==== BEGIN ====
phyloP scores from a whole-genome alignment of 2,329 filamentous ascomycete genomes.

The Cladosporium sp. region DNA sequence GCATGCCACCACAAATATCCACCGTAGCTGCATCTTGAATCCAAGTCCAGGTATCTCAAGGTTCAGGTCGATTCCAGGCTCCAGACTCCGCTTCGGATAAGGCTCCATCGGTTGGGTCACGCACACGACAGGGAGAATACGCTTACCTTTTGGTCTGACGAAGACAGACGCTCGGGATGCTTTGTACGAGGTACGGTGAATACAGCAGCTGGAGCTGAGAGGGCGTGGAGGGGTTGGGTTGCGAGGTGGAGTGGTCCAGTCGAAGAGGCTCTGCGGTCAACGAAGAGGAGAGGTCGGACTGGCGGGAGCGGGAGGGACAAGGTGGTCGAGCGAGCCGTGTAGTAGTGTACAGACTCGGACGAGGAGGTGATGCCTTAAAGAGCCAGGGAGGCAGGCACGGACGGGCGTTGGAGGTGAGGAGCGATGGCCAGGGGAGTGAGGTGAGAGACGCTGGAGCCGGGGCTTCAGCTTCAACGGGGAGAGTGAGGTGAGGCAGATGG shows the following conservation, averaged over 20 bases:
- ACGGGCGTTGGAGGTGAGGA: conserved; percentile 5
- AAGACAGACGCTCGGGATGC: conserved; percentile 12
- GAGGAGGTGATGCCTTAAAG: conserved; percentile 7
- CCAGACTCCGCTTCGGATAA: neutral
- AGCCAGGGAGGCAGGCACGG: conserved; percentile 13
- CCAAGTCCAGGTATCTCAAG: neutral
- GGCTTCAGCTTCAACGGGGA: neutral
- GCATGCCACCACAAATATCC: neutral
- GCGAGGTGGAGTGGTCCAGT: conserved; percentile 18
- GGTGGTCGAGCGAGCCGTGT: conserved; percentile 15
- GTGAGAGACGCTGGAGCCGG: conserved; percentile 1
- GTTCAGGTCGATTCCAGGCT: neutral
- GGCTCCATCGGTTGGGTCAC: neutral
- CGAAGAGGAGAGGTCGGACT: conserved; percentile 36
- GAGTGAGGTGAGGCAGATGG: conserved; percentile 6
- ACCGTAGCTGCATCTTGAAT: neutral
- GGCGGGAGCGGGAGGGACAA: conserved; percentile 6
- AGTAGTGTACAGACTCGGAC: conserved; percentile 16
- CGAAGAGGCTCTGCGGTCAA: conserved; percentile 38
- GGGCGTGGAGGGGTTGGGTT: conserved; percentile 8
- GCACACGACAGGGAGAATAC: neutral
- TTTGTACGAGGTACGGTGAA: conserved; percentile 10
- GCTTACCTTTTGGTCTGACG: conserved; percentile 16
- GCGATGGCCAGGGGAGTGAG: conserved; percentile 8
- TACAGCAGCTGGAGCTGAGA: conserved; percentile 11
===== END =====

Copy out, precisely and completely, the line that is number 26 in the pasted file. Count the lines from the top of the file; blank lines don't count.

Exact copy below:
- GCGATGGCCAGGGGAGTGAG: conserved; percentile 8